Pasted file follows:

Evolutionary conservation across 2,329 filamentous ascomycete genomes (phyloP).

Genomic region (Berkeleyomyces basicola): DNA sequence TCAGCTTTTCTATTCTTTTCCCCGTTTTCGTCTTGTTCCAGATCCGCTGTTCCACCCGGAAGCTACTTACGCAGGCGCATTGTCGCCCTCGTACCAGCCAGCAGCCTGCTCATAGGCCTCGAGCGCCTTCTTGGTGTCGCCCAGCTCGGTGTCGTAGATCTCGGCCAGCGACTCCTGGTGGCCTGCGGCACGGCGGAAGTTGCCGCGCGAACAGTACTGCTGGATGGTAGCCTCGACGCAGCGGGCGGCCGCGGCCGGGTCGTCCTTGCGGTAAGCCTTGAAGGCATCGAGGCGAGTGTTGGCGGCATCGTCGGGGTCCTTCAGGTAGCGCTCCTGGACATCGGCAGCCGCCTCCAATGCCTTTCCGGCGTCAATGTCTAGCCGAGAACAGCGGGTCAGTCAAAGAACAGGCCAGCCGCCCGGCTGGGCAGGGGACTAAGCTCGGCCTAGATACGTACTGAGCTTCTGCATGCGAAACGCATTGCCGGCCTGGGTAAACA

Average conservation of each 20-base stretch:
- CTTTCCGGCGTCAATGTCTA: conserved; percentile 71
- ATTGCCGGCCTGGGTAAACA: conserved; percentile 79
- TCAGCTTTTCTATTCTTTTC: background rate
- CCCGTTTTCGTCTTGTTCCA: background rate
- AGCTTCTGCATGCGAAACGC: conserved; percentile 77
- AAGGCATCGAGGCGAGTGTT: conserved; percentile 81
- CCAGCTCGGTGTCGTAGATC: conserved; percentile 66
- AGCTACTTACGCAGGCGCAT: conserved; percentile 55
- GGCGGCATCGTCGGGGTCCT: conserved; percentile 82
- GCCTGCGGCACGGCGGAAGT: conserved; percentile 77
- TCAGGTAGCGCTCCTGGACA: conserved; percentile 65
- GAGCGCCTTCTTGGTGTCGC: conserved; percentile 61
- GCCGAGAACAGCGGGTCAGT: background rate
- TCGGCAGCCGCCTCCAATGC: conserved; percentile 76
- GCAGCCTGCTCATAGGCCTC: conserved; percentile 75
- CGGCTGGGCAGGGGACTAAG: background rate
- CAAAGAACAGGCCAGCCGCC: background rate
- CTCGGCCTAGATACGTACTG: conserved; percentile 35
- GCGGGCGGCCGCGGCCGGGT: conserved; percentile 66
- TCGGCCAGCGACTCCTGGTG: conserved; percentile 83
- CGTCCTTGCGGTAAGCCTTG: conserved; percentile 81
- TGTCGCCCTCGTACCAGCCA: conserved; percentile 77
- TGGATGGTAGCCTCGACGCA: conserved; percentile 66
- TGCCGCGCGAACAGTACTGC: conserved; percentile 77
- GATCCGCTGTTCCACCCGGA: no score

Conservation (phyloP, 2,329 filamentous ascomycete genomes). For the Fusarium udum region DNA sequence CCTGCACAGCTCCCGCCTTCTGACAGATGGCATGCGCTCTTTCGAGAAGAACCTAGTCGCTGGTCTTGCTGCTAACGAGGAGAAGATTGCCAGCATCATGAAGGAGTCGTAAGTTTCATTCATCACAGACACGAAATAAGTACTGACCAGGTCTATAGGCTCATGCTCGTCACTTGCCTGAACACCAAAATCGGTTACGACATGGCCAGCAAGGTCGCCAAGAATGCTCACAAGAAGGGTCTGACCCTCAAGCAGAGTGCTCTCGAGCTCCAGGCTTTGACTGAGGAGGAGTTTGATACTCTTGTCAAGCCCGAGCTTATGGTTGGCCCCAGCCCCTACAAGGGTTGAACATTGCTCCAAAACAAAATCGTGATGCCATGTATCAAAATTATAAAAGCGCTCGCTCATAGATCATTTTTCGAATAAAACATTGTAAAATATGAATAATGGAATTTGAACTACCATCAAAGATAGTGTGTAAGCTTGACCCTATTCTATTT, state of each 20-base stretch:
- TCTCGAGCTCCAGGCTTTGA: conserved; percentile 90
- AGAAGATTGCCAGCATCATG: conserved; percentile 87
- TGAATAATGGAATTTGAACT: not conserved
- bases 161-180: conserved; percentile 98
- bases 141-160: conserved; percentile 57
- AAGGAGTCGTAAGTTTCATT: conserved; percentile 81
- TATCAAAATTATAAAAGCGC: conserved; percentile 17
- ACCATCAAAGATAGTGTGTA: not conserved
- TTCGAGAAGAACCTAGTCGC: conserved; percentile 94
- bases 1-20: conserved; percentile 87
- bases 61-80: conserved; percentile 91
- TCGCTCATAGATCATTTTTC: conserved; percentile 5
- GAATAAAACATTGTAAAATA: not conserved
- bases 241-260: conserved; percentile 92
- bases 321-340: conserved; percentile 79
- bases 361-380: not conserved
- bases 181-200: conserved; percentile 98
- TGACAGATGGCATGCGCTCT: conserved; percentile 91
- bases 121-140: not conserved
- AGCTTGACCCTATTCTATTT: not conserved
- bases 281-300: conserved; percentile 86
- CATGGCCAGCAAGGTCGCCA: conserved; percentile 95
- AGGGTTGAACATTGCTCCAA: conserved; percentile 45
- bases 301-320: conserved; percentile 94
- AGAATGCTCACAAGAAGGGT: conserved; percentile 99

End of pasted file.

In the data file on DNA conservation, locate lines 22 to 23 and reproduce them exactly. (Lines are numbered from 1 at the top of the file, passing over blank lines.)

- GCGGGCGGCCGCGGCCGGGT: conserved; percentile 66
- TCGGCCAGCGACTCCTGGTG: conserved; percentile 83